People are the same in many ways and yet different people in different cultures can act very differently.  This class has made me begin to question whether or not it is academically honest to attempt to apply results from an economic study in the United States to people in very traditional eastern cultures for example.  While Americans are broadly known for our bravado, independence and individuality not all cultures are like that.  I question whether the same incentives that we have are truly applicable to those with different mind-sets and goals.  Perhaps this is a short run analysis rather than a long run analysis because it is possible that we are all the same in the long run and only act differently in the short run due to the barriers involved in changing your cultural requirements and duties.  I wonder perhaps if in a very duty driven society where duty to family and state come before self if it is possible for a socialistic economy to function or at least be more plausible than in a very independent land like the United States where the individual tends to have almost no cultural barrier to doing what is best for the individual. 

                I tend to believe that God created us with certain base drives which do not fluctuate based on nation or society but instead are simply suppressed by the pressures which some cultures or societies place upon us.  I think that basically all men long to be free to control their own destinies.  Some of the Greek philosophers where of the opinion that convention and nature where at odds with one another; I tend to concur in part. They would argue that convention allowed civilized society and therefore was not bad, from a normative standpoint, but was unnatural because mans base drives where suppressed by those conventions.  In the end convention would more likely be good, from a normative position, because man is better off in civilized society than in his natural state.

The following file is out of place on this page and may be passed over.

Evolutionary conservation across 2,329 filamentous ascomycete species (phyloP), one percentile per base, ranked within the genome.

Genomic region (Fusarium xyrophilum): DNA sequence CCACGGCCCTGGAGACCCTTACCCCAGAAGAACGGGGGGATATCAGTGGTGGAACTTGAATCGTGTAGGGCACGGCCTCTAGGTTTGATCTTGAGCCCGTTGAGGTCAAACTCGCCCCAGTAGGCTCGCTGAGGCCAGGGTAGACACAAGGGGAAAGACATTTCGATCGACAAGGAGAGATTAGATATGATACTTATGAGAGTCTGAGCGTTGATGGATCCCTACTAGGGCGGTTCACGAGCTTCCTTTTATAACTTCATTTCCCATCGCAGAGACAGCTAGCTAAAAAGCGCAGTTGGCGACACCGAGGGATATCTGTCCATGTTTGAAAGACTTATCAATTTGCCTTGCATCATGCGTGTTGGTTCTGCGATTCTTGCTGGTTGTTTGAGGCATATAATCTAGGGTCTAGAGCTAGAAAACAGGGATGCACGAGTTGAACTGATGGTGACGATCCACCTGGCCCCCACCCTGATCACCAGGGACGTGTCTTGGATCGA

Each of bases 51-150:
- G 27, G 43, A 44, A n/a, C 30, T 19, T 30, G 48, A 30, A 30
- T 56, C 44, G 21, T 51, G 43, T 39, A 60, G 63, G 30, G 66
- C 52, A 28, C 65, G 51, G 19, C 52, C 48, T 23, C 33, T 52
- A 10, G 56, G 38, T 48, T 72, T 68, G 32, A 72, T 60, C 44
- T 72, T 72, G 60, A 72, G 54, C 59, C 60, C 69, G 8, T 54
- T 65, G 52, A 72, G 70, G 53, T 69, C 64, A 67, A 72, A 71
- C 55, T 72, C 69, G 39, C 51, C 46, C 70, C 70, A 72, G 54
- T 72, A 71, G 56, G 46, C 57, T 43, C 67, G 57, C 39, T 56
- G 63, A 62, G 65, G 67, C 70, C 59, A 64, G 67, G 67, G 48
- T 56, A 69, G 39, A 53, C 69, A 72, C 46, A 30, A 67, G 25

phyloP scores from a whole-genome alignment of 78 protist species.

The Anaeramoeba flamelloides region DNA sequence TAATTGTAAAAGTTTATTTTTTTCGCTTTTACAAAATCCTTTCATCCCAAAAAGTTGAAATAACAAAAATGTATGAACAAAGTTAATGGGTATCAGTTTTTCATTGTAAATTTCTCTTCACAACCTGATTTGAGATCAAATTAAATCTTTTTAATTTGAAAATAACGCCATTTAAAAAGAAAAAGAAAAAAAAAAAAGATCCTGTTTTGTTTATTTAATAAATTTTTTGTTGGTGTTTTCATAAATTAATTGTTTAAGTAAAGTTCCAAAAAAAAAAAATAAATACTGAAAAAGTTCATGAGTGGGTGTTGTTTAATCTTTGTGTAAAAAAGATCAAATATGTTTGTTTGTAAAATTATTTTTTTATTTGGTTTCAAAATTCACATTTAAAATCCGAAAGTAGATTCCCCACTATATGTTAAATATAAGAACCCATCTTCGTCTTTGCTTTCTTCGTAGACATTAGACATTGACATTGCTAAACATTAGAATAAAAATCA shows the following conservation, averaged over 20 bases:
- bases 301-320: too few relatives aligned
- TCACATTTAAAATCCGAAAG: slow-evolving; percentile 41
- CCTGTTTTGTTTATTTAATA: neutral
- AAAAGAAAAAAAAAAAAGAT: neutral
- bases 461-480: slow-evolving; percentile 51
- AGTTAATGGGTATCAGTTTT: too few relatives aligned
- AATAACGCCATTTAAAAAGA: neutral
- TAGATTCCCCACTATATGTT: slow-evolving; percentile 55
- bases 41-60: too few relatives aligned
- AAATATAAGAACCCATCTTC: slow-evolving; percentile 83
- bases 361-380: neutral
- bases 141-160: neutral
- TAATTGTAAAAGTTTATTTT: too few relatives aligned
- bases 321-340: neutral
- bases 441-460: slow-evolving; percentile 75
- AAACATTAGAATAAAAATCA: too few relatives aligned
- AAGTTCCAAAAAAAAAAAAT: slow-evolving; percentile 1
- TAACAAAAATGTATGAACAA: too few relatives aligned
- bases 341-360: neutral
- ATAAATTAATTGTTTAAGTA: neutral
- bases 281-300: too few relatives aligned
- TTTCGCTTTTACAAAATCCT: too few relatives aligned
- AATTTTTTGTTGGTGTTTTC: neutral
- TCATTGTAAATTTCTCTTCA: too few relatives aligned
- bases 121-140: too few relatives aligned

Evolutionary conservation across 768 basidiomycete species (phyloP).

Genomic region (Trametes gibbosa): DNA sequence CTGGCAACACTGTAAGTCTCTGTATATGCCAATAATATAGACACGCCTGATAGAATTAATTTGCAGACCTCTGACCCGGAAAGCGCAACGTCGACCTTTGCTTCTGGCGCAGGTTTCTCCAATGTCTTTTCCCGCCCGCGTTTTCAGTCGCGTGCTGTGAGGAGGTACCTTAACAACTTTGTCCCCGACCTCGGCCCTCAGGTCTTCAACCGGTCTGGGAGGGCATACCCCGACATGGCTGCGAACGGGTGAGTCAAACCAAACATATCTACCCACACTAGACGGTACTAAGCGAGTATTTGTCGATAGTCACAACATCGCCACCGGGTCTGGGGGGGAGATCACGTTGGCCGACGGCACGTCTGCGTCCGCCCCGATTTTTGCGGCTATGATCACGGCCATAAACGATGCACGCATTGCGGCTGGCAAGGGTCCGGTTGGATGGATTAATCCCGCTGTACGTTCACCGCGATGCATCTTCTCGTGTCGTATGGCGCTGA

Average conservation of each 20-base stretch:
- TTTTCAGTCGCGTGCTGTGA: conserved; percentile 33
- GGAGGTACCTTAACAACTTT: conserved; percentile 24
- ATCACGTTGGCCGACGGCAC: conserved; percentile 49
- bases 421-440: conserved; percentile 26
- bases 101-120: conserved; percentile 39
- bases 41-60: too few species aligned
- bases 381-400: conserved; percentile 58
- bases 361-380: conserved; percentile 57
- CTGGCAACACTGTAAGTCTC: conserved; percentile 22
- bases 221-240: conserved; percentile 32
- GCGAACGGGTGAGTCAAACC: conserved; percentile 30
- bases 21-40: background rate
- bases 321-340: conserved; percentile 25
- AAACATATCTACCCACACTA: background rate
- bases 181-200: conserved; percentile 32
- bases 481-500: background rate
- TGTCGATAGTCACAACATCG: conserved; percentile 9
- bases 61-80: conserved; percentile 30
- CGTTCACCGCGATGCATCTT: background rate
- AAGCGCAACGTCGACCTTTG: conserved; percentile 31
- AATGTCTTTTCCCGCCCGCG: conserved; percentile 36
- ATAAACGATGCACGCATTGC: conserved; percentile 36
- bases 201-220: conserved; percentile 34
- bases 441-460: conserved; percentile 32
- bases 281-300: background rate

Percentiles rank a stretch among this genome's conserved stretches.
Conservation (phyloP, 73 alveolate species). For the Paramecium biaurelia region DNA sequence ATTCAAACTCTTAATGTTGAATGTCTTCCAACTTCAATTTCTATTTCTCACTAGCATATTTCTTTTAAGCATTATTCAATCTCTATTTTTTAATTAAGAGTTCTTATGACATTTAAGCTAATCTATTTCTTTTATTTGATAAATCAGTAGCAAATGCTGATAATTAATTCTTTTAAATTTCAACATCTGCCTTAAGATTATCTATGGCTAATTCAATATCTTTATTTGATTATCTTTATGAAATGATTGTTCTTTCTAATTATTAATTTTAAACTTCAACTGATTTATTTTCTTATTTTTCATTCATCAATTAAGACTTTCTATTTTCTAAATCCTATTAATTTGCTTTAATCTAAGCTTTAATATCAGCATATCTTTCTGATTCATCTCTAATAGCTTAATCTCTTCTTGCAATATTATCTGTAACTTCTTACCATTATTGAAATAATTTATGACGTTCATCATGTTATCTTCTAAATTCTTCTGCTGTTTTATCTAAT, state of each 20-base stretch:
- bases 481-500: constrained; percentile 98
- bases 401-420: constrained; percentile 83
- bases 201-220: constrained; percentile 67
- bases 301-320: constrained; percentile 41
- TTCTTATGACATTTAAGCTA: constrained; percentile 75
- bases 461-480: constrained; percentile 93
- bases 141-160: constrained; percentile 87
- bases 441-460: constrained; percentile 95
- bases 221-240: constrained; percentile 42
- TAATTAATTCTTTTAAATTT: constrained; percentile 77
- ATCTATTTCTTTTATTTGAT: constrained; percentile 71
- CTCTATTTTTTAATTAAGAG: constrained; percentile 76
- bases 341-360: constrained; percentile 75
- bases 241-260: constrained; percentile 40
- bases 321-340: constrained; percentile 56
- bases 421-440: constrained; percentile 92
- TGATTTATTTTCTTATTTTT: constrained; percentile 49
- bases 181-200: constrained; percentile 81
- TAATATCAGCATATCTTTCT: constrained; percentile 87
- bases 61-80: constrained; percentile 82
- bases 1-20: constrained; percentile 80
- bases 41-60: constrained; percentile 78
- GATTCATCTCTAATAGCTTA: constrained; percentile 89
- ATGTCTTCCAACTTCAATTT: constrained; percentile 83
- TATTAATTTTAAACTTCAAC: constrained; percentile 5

I lean towards the conclusion that as economists we must differentiate between results which are based on the base drives of man independent of society and those results which occur due to the conventions that civilized society creates. There is the fallen nature of man, the conscience which reminds us of our normative self or how man should be and then there is the societal man who acts based not on how he wishes to act or should act but instead acts as he is expected to act.  We must always remember which of these often conflicting forces are at work in any given circumstance and be careful to understand that one of the forces is in flux while the other two are fixed.  Hobbs clearly lays out the “natural man” as the Greeks would have defined it.

                Perhaps human behavior is cyclical due to this.  Man creates convention because even the strongest know that there is no solidification of power for numbers can always be brought to prevail over the most powerful.  Man thus sacrifices his, as the Greeks would call it, “Natural” rights to take what he wishes by force because, while he would prefer to take from the weaker, he is more fearful of the stronger and thus sacrifices the lesser interest for the greater.  Convention is thus created which lasts and spreads until the cost of the ever broadening convention is so high and the memory of the risk of loss so vague that convention is thrown off.  The first generation creates the laws from firsthand knowledge; the second obeys the law without question due to secondhand knowledge they gain from their parents as to the need for the laws and the third questions and throws off the law. This is why I say that cultural impacts are perhaps in the short run rather than the long.  I suspect that the natural man is the floor and the normative man is the ceiling with convention fluctuating from generation to generation in a non-linear fashion much like a wave between the two limits.  Therefore in the long run the cultural impacts cancel each other out leaving us somewhere in between the two natural limits.   

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Liberty, power, philosophy, Freedom, Taxes, Government , Immigration, Corruption